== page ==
Incorrect spellings, incorrect transcriptions, and difficult-to-read handwriting create index entries for names that can be difficult to find. One of the more difficult variants to find is one where the first letter has been read incorrectly as an entirely different letter that does not even sound like the original letter. A family with the last name of Demarah in the 1900 census in upstate New York State is indexed as “Lemarah.” The “D” does look like an “L.” It originally took me forever to find it in the index.  
The household in Ausable, Clinton County, New York, is atypical to say the least. It is headed by Sarah Demarah, aged sixteen and living with her three younger sisters, Margaret (aged 11), Essie (actually Elsie, aged 8) and Mary (aged 6). No occupation is listed for Sarah, but her three sisters are all listed as attending school. A few households away is their brother, Levi. He’s apparently a servant working in the household in which he is living (based upon his occupation): The “Demarah” children are all children of Louis DeMar(e), a Clinton County native who was born there in the 1850s and originally went by the last name of Desmarais. By 1900, his wife Mary (Drollette) DeMare was deceased. Louis would not die until 1935 in Clinton […]
Always label dates of events precisely in your genealogical database.Call them what they are.  If the date is a birth date, then list it as a birth date. If the date is a baptismal date, then list is as a baptismal date–don’t use it as a birth date. The date of a marriage license is the date of the license, not the date of the marriage. The date of a marriage bond is the date of the bond, not the date of the marriage. The issuances of licenses and bonds does not mean the marriage necessarily happened. Most of the time it did, but there are always exceptions. Being careful can reduce confusion later on. Unlike one distant relative of mine who, in families that practiced infant baptism, […]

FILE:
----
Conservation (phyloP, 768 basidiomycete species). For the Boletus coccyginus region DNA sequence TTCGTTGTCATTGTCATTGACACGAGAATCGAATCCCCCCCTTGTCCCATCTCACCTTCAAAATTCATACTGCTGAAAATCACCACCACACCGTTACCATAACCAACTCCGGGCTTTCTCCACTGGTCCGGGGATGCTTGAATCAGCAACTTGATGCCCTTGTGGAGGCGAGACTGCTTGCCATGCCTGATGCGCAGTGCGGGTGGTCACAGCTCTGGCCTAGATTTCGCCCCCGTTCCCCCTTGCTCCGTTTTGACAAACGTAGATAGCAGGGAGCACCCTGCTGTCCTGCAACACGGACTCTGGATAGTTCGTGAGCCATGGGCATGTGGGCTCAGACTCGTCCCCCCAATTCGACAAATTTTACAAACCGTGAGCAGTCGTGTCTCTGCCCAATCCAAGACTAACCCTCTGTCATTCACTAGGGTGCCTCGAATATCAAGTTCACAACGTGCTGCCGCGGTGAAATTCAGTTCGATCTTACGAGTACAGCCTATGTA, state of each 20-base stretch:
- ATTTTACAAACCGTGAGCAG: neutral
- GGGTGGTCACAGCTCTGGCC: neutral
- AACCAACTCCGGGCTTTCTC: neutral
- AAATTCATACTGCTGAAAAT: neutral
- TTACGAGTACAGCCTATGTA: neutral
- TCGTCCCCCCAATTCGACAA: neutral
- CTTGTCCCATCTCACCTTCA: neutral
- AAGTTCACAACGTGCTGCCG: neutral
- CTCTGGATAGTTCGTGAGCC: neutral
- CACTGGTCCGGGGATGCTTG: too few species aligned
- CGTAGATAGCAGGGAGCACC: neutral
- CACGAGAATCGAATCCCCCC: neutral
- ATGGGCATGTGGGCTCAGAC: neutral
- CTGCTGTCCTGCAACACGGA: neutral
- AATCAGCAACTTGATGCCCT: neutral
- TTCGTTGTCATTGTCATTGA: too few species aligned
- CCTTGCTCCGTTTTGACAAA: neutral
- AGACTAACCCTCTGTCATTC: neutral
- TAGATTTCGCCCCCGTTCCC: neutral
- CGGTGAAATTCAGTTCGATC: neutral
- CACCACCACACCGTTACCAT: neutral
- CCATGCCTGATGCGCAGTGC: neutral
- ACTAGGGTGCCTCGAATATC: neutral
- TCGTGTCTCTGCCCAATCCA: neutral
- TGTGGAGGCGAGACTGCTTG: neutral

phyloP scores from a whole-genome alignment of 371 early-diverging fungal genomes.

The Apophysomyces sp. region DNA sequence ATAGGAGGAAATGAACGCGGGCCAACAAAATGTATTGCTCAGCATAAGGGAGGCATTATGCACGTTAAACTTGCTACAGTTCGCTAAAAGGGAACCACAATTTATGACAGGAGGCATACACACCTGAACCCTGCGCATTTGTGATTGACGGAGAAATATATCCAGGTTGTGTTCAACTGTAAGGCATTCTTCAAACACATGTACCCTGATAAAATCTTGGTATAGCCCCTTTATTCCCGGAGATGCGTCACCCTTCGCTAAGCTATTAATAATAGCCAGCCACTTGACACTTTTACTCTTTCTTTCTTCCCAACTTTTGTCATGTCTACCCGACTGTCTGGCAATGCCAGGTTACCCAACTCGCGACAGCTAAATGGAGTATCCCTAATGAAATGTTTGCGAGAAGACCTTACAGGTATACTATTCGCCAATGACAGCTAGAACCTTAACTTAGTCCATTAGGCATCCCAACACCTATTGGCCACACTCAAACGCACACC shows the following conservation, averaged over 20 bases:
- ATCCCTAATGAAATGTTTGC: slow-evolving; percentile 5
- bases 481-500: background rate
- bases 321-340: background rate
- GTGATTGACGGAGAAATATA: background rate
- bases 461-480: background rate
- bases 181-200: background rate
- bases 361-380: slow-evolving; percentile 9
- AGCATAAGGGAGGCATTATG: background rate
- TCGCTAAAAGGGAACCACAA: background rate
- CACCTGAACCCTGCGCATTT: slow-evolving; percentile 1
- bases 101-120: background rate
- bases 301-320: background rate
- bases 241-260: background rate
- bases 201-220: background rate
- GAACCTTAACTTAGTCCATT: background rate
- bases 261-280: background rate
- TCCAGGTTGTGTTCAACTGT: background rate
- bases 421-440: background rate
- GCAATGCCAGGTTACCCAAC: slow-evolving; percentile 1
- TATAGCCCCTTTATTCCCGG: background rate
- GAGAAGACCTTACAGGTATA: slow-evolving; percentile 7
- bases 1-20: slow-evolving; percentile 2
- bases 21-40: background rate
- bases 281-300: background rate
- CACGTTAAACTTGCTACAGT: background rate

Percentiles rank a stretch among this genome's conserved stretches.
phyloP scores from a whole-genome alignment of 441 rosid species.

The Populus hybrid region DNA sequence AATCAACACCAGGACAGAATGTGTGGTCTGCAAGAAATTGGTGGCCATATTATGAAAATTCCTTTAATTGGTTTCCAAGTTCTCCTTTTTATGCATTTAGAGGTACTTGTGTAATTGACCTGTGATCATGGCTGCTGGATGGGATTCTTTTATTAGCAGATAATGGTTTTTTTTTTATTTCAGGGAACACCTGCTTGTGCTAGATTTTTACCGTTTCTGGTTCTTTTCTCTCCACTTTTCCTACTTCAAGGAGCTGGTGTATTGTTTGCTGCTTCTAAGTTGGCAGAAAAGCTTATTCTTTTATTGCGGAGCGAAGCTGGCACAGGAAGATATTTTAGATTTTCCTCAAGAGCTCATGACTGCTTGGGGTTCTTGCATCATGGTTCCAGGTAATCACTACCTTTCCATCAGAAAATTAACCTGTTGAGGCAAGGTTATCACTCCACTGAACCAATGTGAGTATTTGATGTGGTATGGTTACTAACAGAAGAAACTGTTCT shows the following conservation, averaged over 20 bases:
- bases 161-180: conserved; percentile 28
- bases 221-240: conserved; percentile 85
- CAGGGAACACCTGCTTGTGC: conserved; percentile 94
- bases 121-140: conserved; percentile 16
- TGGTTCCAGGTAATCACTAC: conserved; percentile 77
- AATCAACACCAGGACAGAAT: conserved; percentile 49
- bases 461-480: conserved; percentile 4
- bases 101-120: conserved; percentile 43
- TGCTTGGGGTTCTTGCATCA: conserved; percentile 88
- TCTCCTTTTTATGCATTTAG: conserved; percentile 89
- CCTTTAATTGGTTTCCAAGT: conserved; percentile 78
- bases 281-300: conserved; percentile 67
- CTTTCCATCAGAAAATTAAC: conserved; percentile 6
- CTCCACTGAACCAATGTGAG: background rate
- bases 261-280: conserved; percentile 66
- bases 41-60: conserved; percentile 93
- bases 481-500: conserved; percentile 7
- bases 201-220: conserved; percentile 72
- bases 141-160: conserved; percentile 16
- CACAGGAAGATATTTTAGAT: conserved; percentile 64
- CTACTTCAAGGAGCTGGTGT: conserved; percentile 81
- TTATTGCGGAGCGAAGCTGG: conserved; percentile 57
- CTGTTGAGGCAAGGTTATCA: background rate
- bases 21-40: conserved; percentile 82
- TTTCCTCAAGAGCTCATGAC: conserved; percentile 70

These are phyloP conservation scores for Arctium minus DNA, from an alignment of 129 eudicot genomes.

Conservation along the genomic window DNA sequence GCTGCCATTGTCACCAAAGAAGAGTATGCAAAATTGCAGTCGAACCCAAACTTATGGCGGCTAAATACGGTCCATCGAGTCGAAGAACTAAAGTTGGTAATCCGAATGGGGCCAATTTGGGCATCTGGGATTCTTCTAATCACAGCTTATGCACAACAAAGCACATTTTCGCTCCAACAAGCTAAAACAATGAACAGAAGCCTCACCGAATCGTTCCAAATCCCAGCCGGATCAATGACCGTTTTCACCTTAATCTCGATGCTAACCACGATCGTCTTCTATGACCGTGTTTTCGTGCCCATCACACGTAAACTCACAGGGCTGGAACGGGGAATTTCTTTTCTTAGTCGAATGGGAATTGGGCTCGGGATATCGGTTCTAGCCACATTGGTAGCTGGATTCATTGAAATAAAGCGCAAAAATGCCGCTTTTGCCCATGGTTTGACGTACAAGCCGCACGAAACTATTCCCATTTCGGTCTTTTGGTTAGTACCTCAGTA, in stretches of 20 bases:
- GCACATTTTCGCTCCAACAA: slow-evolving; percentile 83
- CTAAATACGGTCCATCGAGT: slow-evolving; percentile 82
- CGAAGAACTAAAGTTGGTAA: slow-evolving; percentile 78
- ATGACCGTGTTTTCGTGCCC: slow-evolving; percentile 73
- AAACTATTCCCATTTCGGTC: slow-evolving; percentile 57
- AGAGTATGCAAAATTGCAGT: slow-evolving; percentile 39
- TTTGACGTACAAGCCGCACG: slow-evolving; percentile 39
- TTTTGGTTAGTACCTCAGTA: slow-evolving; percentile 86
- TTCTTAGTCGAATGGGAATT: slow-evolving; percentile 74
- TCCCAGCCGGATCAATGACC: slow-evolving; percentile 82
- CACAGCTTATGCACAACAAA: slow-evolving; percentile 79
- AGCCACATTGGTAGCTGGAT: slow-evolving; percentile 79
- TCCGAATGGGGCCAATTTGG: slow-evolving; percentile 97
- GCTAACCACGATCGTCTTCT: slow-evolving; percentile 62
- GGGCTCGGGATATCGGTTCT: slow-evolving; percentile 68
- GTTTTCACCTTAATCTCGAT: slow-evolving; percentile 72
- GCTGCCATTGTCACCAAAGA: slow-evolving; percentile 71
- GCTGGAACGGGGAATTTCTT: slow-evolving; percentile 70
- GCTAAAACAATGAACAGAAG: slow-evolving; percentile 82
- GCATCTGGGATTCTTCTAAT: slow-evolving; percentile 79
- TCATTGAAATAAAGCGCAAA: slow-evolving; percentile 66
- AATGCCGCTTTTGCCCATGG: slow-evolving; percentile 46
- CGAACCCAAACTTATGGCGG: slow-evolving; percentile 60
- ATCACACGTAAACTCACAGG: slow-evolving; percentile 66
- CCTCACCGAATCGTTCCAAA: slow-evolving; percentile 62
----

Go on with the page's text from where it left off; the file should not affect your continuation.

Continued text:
Never search a “new to you” database without first determining what it covers. Some databases are “works in progress.” Others may be complete, but the original records from which they were compiled may have gaps. Blindly searching without knowing what you are searching can create brick walls where none exist. I was tempted to search the 1865 New York State Census at FamilySearch (New York State Census, 1865) until I realized that the census was not extant for the Clinton County–which was the county I need. The original records are missing. FamilySearch  has digitized what is available in this case. Always look first to see what the database includes.
Often when two men born about the same time are living in the same area, the temptation is to hypothesize that they are cousins. That’s not the only possible scenario. They could be uncle and nephew or related in a different way. If the last name is common, always be open to the possibility that they are not related. However, if they are appearing on each other’s documents (as witnesses, near neighbors, etc.), then there’s probably a connection. Don’t just assume that they are cousins.
  Newspaper Research–13 March 2017–11 am central time. This hour-long session will focus on finding newspapers (including online [free and fee-based], microfilm, and paper copies), search techniques for digital and microfilm copies, what to search for, interpretive pitfalls, creating citations, published abstracts, and more. Handout included Register here. Library of Virginia Land Patents–13 March 2017-2 pm central time This hour-long presentation will provide an overview of what land patents are on the Library of Virginia Website; how to search, download, and interact with the images; using the images in further research; transcription issues; and more as time allows. Handout included. Register here. “Brick Wall Busters” 2017–14 March 2017–8 pm central time This hour-long presentation (aimed at advanced beginner and intermediate researchers) will focus on research approaches to get […]